Exploring Death in the Twenty-First Century: Field Research Results

Convenors: Asher Colombo (University of Bologna) & Francesca Pasquali (University of Bergamo).

Contact: francesca.pasquali@unibg.it

The topic of death and dying now constitutes a strategic sub-disciplinary field in sociology, even if it needs to be deeper investigated, particularly in southern Europe. The changes in social practices related to death and dying are, in fact, generating new links between the public and private sphere, and they are claiming for new theoretical and empirical work.

Just to mention a few: the shift from burial to cremation, the rapid diffusion, at least in Italy, of funeral homes and the changes of funeral rites that are now facing a variety that might confirm the trend, enunciated by Walter towards the so-called “neo-modern”, highly personalized, death. Mourning practices are changing with the increasingly important role of social media as a space for communication of death, grief and memorialization. On the organizational side, the funeral industry is broadening its field of operation and it is developing new commercial and marketing strategies. At the same time, people working in the industry are gaining in status and social acceptability.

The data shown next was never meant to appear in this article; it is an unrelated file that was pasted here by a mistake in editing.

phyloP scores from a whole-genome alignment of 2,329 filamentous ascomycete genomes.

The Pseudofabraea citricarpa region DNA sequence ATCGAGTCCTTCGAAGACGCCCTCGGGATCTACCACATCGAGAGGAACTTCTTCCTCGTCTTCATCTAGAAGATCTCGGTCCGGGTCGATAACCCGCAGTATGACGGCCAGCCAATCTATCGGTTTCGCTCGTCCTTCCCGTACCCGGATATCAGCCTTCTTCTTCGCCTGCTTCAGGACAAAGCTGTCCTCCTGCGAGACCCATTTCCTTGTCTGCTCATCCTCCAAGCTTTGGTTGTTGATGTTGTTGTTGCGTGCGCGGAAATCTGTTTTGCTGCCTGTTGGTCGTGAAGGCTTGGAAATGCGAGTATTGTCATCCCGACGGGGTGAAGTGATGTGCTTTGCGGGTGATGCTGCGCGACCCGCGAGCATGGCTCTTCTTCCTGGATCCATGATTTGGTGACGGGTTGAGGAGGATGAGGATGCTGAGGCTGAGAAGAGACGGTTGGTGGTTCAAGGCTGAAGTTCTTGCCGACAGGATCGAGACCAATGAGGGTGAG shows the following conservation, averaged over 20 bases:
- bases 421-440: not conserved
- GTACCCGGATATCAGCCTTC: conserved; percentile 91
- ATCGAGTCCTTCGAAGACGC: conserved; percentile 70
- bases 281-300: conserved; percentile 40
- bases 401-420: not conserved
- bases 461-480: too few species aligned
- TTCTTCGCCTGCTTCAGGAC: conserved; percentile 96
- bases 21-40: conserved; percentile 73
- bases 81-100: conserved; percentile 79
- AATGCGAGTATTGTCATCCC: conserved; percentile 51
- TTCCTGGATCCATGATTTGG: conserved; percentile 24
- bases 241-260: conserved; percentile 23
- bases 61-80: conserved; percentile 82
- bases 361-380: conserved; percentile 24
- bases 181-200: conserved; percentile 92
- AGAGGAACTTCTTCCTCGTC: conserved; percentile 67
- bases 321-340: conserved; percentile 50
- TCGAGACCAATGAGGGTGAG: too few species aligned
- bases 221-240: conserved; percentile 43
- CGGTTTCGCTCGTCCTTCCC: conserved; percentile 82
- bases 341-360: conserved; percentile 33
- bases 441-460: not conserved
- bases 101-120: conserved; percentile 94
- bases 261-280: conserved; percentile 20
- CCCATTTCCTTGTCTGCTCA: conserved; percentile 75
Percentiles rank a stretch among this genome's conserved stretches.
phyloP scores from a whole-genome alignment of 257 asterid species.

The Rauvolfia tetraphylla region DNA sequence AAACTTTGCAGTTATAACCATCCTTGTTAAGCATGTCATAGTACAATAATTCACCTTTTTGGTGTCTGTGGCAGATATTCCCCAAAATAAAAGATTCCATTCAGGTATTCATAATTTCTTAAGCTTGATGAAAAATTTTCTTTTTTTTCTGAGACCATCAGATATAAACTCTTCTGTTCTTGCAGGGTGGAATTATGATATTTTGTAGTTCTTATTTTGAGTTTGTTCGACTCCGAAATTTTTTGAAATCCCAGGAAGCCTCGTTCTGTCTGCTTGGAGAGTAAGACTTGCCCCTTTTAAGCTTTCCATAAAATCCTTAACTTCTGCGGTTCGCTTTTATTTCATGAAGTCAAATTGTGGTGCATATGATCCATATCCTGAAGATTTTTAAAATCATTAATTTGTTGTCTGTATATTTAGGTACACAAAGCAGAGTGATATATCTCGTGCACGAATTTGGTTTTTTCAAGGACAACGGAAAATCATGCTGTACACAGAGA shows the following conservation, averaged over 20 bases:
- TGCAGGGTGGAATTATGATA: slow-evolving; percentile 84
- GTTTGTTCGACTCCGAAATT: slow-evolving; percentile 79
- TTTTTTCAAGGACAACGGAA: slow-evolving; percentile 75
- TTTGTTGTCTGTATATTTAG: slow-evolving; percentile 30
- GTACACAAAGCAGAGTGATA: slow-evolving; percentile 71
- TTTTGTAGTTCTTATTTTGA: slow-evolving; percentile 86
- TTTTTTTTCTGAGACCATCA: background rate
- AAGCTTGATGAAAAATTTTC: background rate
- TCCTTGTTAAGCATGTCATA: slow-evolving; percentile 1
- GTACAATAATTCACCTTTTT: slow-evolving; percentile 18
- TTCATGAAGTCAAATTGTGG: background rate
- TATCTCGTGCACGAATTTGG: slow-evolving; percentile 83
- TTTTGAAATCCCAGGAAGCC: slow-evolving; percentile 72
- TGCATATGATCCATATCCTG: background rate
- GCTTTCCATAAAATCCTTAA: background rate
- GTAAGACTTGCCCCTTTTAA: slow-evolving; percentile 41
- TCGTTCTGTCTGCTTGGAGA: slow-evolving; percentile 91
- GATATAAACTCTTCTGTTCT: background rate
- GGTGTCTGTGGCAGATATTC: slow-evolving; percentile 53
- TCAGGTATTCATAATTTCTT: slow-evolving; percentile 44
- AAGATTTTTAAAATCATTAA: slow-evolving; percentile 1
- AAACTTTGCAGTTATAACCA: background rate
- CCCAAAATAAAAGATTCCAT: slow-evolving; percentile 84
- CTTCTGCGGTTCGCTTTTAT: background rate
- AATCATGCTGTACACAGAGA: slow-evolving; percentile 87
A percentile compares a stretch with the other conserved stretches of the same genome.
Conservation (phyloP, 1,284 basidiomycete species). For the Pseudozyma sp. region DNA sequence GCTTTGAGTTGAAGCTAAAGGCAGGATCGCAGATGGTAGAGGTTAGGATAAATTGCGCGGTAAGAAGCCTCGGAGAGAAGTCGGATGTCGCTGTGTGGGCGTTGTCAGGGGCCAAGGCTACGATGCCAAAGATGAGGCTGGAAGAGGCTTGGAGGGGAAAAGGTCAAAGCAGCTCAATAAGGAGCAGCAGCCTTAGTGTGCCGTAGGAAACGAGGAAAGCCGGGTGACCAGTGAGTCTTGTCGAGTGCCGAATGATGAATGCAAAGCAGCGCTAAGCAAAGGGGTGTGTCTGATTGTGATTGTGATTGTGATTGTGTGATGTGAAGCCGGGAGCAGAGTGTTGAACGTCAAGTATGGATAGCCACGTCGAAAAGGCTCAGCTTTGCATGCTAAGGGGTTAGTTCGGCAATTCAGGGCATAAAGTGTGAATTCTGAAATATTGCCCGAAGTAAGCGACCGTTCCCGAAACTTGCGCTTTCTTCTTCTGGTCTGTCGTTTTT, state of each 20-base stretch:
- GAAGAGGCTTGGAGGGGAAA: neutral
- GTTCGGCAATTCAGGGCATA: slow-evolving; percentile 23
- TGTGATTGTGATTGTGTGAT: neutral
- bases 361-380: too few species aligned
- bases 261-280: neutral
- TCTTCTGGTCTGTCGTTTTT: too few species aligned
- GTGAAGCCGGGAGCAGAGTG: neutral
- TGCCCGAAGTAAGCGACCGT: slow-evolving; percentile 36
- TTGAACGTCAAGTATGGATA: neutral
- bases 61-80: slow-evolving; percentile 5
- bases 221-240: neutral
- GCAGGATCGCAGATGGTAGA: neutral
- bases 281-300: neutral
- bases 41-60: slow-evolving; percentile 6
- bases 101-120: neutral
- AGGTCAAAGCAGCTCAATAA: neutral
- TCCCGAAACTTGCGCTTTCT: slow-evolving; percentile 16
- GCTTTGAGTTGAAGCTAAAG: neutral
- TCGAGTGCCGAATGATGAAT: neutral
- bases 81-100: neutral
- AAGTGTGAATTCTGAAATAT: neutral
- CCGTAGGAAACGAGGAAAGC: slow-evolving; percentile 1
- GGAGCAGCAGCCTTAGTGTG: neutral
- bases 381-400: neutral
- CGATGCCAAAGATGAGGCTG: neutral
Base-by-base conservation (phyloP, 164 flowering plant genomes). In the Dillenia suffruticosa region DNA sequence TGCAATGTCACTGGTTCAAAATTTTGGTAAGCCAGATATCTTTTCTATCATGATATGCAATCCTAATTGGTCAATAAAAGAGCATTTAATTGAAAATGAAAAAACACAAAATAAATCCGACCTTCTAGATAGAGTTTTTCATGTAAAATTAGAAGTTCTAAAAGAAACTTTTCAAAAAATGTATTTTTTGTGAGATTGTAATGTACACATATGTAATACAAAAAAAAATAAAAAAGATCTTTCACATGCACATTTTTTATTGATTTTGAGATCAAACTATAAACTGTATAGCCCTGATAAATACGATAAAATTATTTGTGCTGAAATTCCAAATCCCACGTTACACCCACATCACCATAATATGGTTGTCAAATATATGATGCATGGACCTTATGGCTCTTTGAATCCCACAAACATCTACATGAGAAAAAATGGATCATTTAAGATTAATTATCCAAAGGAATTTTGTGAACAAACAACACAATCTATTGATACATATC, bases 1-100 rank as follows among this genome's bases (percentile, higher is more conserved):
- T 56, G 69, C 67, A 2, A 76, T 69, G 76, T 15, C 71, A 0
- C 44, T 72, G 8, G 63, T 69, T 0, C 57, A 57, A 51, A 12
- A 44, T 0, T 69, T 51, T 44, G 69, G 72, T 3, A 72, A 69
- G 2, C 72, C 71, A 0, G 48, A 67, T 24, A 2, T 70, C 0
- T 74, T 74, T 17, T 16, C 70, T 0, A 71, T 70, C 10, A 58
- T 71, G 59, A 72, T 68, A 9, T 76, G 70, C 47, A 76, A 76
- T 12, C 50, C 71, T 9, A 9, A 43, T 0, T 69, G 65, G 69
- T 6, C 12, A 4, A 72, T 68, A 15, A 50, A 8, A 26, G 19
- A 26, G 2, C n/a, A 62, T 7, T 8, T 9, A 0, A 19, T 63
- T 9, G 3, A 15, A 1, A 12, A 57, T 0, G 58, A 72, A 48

Open Questions

In this context, the panel offers itself as a place for gathering field research experiences on death that will highlight the ongoing change (and the differences) happening in European society addressing the following questions:

- Are death and its rituals undergoing redefinitions toward an increased personalization and re-negotiation of public/private relations?

- Are the relationships between the living and the dead changing, and how??

- Under what aspects beliefs of life after death are changing? And what new practices do they activate?

- Are there any changes in the funeral industry and the administrative organization of death?

- How are digital platform shaping rituals of grief and mourning, post mortem bonds, and memorialization of the death?

- How are memorialization practices in general changing?

The panel welcomes either ethnographic or qualitative papers but attention will also be given to interdisciplinary papers that integrate, among others, anthropology, history, media studies, cultural studies, Internet studies. We also invite papers that engage critically with the methodological and theoretical challenges of undertaking ethnographic research on the topic.


Death, funeral rites and ceremonies, grief and bereavement, memory and memorialization, death and social media, relationships between the living and the dead.

Posted in